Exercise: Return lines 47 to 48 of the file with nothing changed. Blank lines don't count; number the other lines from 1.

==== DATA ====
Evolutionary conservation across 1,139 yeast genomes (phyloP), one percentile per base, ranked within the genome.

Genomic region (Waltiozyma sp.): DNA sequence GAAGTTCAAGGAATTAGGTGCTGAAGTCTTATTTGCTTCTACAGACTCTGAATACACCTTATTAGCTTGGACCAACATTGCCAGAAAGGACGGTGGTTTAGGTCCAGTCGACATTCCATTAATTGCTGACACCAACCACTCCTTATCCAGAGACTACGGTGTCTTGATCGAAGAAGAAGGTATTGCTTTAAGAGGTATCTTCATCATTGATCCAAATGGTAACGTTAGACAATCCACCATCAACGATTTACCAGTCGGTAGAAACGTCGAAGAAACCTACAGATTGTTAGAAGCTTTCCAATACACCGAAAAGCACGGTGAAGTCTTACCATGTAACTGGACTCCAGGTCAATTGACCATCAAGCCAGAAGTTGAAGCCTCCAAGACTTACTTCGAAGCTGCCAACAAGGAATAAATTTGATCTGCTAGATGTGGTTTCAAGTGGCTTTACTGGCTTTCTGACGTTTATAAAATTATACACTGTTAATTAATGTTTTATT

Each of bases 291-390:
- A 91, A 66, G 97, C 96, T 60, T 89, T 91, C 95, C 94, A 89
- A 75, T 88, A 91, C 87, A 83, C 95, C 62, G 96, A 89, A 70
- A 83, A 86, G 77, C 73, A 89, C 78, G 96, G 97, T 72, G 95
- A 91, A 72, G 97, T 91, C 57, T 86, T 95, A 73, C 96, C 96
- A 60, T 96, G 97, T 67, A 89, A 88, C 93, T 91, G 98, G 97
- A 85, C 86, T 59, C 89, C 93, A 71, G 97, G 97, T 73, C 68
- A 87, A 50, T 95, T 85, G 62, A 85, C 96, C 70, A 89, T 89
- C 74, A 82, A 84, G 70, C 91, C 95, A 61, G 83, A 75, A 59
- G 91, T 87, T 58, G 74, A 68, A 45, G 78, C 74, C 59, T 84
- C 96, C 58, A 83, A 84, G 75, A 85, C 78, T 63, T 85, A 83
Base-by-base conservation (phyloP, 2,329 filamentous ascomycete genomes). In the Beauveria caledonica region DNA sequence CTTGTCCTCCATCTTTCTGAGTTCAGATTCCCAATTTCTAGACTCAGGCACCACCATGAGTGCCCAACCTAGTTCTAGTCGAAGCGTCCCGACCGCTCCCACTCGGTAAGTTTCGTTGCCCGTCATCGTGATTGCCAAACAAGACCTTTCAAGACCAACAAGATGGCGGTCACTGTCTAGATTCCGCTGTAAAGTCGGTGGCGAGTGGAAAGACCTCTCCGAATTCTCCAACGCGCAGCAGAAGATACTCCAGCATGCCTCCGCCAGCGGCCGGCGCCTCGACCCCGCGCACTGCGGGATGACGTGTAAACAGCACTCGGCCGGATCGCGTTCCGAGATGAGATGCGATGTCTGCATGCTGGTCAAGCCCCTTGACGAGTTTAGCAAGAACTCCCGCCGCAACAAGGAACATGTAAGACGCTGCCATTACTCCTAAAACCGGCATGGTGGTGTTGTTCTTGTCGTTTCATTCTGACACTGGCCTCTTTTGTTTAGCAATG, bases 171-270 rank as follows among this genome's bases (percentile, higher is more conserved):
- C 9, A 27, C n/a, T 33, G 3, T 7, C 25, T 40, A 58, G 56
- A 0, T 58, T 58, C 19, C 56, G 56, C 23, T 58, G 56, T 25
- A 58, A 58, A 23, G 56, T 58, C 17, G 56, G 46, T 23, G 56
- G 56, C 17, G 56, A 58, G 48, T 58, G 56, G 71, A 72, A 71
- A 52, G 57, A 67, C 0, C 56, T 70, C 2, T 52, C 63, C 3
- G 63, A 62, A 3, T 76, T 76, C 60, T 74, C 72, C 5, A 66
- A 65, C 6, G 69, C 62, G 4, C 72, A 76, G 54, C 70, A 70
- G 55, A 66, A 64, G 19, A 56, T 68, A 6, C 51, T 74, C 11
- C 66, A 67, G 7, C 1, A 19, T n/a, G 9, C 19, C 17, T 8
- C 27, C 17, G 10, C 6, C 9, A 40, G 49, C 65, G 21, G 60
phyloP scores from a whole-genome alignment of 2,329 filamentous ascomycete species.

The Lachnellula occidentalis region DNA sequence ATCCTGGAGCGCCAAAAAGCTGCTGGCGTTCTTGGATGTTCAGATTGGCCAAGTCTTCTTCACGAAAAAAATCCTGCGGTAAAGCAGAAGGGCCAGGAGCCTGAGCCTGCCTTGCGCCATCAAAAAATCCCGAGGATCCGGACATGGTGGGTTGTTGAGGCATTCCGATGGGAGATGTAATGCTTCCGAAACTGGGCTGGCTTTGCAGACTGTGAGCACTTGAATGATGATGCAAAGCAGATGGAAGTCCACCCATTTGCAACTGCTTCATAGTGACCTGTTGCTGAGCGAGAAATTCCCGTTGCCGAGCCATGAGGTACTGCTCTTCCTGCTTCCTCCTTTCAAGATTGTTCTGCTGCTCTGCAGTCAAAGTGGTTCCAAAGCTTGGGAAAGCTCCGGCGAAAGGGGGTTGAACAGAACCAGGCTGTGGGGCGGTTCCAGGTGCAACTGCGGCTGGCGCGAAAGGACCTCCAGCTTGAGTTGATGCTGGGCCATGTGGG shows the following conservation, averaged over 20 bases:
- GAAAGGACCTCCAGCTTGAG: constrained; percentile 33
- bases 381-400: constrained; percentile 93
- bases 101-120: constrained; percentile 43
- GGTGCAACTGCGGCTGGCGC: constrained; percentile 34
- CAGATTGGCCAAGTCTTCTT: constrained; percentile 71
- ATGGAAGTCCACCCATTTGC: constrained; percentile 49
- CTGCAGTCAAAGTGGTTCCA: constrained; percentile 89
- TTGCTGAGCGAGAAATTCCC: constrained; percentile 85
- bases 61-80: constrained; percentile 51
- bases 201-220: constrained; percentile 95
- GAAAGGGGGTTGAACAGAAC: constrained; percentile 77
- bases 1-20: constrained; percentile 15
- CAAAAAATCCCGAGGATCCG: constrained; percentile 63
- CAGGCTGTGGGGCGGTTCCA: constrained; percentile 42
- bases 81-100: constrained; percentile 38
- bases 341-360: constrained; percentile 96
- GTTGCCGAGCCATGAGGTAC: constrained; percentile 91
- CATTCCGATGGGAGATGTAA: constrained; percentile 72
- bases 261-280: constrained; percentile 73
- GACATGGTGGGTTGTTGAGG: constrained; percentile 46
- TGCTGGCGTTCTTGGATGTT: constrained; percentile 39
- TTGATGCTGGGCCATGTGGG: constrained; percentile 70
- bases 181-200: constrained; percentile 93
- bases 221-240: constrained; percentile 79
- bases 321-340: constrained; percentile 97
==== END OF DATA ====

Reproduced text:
- TGCTGGCGTTCTTGGATGTT: constrained; percentile 39
- TTGATGCTGGGCCATGTGGG: constrained; percentile 70